Every teacher is a real person who goes to the grocery store, does laundry, has dinner with friends, cries, hurts, and worries. She needs the Kleenex and the hand sanitizer, but most of all, she needs your prayers.




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Julie Sanders

Julie Sanders and her husband just relocated from the land of sweet tea to the Inland Northwest. The mom of two college students, Julie loves mentoring women around the world, bringing justice to the vulnerable, and teaching God’s truths for life. Julie was blessed when seasoned moms walked the marriage and motherhood journey with her and is grateful “grace abounded much more” (Rom. 5:20) than her failures. She is passionate about fighting human trafficking and is the author of Expectant: 40 Devotions for New and Expectant Moms. Join Julie at Come Have a Peace, on Facebook, Twitter, or Pinterest, and don't miss Marriage Mondays. She invites you to contact her about speaking at your women's event or mommy meeting.

Comments 20

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  2. LOVE this, Julie! What a great list of things to pray for teachers and a great reminder that they need prayer! 🙂

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  3. I find it interesting that moms wonder about whether or not their child’s teacher has children. Does it make a difference? When I was an elementary school librarian, several parents seemed concerned about the fact that I didn’t have children. I would hear from parents that it was a point of discussion among their gossip grapevine. A few blatantly asked why I didn’t have children and when I was going to have them, as well as state they were confused as to why someone without children would work with children. I’m curious: why is it a parent’s business to know why I don’t have children and my future plans to have children? Does it make me any less of a person or an educator because I don’t have children? Honestly, the kiddos, for the most part, really enjoyed coming to the library. I was able to make the library an inviting, comfortable, and safe place. I combined learning with fun. I wasn’t the old-school, stereotypical shushing librarian. Confused…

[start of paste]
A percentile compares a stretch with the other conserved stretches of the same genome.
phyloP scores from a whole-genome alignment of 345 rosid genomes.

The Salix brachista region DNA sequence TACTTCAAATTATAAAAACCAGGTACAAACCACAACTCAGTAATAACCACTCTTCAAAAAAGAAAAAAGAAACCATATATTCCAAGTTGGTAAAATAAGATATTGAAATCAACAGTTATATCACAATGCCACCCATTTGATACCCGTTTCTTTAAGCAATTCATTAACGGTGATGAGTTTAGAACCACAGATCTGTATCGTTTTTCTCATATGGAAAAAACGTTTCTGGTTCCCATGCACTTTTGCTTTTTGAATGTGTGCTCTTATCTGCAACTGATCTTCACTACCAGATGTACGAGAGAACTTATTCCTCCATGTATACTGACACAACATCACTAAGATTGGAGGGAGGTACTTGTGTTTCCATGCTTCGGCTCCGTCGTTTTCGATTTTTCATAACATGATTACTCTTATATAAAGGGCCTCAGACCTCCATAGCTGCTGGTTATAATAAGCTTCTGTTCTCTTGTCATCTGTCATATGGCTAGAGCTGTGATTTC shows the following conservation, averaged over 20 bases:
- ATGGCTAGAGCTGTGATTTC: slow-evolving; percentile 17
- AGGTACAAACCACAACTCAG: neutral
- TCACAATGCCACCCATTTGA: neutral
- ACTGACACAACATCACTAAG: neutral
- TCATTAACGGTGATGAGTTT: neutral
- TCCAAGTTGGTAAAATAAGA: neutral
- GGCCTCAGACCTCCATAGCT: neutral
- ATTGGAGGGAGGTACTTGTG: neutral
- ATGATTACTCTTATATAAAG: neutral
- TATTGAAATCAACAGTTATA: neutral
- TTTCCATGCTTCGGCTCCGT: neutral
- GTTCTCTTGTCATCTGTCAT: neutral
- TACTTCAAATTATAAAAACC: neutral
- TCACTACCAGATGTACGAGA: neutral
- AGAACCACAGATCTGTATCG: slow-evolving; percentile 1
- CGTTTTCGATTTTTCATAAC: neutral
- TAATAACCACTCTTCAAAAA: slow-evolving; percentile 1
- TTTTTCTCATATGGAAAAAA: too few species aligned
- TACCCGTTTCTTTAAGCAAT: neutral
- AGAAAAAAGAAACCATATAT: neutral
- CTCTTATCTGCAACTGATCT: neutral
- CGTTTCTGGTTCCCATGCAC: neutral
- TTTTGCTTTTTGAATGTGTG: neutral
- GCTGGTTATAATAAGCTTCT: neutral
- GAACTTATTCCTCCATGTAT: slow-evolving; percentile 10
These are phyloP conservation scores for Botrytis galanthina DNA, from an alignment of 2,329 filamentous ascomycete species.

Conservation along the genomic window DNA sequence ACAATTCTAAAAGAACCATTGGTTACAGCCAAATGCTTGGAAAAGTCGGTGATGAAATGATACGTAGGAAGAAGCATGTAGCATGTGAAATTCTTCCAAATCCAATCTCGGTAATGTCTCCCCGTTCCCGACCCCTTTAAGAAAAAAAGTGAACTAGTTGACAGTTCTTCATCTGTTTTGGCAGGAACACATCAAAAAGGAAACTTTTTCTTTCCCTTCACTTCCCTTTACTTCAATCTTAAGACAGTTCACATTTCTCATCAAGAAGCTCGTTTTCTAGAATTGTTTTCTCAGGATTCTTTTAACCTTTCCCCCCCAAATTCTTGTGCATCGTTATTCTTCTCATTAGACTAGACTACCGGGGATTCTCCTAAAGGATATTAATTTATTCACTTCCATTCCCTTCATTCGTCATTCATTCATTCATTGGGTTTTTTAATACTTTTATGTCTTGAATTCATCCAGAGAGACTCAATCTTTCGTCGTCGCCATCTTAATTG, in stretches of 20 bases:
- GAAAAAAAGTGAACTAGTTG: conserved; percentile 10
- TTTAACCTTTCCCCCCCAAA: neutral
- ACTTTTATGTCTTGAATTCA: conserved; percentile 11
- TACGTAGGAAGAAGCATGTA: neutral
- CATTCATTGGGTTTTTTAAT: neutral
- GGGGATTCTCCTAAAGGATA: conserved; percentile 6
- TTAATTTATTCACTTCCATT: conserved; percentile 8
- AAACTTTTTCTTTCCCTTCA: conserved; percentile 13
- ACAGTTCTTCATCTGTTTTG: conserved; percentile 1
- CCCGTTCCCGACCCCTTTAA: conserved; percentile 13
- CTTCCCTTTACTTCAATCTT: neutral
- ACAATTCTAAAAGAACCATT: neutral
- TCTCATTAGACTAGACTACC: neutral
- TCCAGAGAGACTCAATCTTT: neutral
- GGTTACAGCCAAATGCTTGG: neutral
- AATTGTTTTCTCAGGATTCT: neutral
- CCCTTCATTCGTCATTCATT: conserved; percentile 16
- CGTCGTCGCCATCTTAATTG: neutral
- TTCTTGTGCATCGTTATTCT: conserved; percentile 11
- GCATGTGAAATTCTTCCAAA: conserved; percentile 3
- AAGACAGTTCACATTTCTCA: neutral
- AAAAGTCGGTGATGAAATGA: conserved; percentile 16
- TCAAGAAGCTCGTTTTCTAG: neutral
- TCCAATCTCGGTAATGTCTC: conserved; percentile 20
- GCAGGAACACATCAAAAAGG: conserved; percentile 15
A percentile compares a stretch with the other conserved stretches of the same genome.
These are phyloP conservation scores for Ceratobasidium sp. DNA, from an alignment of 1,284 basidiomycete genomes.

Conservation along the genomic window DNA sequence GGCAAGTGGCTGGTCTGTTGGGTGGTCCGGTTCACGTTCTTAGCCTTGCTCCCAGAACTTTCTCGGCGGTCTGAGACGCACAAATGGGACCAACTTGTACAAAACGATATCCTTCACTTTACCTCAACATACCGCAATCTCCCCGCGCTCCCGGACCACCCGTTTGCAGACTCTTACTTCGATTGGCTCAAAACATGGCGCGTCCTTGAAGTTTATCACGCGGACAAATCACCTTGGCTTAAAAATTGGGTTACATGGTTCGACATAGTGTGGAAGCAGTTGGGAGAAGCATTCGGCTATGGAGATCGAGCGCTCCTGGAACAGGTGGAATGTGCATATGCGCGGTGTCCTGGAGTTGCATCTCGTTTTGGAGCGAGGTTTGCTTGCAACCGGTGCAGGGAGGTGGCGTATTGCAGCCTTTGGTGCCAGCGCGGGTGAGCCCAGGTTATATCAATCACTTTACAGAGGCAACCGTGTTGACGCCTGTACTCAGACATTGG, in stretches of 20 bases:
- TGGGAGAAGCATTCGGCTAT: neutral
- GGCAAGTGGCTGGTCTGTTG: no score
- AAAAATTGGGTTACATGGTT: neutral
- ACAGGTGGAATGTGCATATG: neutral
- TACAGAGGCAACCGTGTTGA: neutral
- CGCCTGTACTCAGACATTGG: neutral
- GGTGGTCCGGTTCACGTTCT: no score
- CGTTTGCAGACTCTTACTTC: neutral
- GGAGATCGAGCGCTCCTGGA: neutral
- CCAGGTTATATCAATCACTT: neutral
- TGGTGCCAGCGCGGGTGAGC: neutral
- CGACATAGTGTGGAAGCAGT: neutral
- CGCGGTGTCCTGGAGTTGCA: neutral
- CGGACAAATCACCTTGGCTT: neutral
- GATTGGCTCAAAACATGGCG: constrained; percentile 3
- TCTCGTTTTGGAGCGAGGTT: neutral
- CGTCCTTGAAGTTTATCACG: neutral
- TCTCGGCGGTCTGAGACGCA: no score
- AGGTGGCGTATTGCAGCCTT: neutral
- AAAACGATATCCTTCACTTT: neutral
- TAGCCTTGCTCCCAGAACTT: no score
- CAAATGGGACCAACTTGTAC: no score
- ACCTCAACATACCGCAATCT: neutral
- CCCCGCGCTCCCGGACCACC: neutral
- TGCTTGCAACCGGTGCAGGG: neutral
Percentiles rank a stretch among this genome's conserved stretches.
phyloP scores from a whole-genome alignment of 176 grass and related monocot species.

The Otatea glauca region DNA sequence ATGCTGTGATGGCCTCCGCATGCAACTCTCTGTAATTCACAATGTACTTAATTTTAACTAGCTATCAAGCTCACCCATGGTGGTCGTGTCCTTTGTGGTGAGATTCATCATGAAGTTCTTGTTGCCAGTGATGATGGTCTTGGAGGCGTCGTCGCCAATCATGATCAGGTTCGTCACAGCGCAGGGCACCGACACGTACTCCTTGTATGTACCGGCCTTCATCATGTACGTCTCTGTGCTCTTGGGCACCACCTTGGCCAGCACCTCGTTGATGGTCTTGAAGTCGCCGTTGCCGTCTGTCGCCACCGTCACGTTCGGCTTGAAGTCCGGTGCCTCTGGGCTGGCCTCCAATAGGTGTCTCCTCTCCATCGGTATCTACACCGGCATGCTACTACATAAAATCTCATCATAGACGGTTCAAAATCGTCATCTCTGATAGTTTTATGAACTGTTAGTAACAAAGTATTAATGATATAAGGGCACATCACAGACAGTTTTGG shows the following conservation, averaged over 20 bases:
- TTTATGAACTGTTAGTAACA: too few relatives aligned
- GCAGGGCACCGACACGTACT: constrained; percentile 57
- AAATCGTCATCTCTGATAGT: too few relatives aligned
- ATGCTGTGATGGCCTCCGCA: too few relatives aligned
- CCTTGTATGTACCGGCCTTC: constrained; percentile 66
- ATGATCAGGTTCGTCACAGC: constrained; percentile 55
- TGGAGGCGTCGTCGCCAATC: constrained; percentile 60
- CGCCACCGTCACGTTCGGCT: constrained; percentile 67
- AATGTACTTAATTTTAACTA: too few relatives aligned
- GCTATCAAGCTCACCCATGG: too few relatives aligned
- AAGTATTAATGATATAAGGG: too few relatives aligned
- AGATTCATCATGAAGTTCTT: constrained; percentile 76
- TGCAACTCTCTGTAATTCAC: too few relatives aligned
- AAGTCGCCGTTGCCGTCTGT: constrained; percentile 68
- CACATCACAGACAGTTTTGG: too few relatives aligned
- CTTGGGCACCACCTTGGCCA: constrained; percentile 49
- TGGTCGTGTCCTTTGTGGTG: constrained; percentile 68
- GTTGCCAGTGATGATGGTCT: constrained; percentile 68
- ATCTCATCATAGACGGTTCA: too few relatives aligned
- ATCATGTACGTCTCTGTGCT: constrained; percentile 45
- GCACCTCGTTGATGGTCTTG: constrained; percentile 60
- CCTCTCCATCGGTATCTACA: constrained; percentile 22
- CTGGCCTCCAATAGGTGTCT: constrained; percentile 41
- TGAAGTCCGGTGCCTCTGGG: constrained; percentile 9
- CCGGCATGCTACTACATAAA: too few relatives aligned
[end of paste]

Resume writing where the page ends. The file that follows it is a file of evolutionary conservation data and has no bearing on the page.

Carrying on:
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      Oh, friend, I can relate. Most of my teaching career was spent without kids of my own. I remember some of those same comments from the grapevine, and I felt the same hurt and confusion and exasperation you felt. I actually felt like not having children of my own was an asset in some ways; I had more time, energy and emotional fodder to give as a teacher without her own brood at home. When parents venture to ask why we don’t have children or when we will, that’s just hurtful. The parent-teacher relationship can be (and should be) so much more than that; it should truly be a partnership.